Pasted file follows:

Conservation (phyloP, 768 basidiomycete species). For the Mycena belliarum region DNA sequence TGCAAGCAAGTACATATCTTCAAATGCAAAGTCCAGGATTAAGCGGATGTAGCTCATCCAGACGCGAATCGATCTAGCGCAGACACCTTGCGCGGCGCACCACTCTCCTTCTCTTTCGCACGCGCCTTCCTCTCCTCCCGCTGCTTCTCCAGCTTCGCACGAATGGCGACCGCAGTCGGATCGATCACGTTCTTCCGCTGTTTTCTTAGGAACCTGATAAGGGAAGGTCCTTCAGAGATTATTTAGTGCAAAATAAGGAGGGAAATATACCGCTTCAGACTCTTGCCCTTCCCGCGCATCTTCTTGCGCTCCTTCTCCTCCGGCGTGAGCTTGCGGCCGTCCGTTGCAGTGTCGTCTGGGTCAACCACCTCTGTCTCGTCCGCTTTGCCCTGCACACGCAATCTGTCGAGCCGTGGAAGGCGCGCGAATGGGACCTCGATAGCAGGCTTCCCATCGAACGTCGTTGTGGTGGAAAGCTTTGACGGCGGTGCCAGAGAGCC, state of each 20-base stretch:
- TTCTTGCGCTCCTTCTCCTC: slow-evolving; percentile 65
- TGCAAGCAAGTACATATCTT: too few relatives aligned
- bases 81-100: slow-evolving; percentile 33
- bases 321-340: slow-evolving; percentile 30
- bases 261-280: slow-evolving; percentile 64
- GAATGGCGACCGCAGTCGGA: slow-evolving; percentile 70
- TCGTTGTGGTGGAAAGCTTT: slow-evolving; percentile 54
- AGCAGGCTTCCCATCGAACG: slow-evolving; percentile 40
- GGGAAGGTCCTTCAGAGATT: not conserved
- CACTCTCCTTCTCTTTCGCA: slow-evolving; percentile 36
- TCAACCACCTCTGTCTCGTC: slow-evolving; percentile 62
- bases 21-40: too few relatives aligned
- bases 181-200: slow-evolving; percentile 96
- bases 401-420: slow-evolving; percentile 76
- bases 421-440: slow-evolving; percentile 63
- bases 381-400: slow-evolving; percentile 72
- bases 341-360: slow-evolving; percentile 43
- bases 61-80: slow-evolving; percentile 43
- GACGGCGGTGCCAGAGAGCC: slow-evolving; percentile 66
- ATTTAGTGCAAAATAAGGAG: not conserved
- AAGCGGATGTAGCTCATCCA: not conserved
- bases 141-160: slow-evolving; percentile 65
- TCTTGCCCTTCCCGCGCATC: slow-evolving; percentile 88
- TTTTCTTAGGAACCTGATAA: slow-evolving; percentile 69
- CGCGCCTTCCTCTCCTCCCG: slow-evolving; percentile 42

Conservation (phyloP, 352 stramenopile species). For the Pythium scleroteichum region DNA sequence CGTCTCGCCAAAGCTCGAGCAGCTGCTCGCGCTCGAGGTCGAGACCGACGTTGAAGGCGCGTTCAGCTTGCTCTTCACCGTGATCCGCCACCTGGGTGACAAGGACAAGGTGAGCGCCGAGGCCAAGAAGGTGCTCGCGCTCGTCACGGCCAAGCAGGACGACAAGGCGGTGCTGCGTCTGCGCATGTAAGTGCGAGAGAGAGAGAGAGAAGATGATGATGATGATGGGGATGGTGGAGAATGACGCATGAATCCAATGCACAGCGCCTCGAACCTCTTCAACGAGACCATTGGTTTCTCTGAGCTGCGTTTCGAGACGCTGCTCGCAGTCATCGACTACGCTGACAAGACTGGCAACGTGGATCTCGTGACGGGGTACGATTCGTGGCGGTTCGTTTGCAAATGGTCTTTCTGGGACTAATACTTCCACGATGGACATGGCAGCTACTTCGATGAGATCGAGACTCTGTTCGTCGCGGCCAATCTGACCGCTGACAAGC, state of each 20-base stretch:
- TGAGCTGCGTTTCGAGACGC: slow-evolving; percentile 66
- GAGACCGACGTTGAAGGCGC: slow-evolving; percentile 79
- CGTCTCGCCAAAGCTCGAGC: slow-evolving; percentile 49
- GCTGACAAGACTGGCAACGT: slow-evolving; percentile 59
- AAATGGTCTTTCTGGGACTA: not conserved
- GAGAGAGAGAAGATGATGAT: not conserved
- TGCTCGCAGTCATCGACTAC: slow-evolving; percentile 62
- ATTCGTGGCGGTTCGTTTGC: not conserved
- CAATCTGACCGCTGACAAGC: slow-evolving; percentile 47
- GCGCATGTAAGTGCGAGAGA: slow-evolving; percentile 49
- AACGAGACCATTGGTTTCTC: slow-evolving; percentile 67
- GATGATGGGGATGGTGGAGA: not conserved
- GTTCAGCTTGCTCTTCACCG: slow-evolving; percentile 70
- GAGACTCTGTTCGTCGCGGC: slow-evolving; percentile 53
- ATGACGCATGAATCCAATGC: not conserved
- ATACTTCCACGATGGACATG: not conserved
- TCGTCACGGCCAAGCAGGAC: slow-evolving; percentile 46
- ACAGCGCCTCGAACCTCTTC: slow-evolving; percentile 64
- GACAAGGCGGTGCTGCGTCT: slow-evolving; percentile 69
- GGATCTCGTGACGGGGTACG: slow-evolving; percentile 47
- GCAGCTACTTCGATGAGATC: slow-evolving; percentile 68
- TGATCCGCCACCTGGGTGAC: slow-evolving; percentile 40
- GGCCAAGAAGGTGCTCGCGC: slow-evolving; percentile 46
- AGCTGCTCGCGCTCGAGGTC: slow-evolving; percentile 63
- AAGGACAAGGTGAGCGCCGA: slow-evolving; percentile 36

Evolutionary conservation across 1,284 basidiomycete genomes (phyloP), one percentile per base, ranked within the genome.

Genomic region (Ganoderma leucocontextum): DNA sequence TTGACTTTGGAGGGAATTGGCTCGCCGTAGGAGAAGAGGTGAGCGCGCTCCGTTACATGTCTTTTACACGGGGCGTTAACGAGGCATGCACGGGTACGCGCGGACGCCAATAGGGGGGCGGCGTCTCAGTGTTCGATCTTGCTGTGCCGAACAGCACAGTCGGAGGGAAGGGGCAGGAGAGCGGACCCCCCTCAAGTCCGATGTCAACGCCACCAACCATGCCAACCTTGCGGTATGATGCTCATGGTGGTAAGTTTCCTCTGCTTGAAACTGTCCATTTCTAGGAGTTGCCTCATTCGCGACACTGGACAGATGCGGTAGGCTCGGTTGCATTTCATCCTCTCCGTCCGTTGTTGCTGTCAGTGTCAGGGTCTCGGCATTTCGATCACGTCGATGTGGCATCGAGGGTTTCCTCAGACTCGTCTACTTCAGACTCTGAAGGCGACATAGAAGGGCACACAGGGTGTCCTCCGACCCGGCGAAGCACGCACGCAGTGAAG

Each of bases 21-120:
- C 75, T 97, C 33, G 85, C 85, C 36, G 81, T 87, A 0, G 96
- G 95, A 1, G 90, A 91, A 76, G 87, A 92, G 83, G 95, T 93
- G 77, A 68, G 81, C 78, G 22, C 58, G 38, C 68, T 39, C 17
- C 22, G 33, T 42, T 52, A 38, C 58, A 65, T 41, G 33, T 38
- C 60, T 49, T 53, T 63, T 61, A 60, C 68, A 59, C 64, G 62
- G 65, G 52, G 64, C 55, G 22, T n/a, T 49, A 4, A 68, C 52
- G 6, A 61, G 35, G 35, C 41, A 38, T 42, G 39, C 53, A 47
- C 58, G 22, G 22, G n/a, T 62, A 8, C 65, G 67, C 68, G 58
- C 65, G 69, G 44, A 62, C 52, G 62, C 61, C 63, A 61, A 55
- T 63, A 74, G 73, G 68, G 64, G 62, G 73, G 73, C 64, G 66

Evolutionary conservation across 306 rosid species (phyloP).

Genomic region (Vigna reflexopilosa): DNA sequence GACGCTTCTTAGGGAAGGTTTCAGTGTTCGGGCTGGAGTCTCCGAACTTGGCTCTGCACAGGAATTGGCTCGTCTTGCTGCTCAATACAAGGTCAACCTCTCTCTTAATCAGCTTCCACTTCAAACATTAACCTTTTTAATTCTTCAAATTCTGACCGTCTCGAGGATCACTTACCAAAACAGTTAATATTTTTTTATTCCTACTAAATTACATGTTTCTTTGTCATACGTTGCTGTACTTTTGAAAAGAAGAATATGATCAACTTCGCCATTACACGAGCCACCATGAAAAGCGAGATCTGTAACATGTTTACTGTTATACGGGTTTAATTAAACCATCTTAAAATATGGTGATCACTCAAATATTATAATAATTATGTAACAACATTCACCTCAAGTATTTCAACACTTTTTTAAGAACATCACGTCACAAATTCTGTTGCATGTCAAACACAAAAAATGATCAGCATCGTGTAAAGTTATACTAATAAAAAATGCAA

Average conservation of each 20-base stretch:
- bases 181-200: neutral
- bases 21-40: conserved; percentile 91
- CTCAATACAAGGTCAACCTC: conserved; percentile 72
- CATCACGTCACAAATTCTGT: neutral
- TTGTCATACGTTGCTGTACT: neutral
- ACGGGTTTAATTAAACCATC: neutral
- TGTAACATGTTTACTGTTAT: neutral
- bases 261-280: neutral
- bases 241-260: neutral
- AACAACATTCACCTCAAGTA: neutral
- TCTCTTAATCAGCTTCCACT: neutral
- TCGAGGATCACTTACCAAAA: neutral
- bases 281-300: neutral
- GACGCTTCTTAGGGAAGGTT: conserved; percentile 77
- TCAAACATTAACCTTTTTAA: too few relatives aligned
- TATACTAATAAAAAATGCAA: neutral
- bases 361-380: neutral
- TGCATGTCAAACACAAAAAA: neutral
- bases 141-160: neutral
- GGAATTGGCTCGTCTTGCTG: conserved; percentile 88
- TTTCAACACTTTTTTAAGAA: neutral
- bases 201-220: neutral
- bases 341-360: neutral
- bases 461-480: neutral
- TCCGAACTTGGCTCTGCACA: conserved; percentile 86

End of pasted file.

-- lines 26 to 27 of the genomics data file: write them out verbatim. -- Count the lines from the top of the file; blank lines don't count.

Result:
- CGCGCCTTCCTCTCCTCCCG: slow-evolving; percentile 42

Conservation (phyloP, 352 stramenopile species). For the Pythium scleroteichum region DNA sequence CGTCTCGCCAAAGCTCGAGCAGCTGCTCGCGCTCGAGGTCGAGACCGACGTTGAAGGCGCGTTCAGCTTGCTCTTCACCGTGATCCGCCACCTGGGTGACAAGGACAAGGTGAGCGCCGAGGCCAAGAAGGTGCTCGCGCTCGTCACGGCCAAGCAGGACGACAAGGCGGTGCTGCGTCTGCGCATGTAAGTGCGAGAGAGAGAGAGAGAAGATGATGATGATGATGGGGATGGTGGAGAATGACGCATGAATCCAATGCACAGCGCCTCGAACCTCTTCAACGAGACCATTGGTTTCTCTGAGCTGCGTTTCGAGACGCTGCTCGCAGTCATCGACTACGCTGACAAGACTGGCAACGTGGATCTCGTGACGGGGTACGATTCGTGGCGGTTCGTTTGCAAATGGTCTTTCTGGGACTAATACTTCCACGATGGACATGGCAGCTACTTCGATGAGATCGAGACTCTGTTCGTCGCGGCCAATCTGACCGCTGACAAGC, state of each 20-base stretch: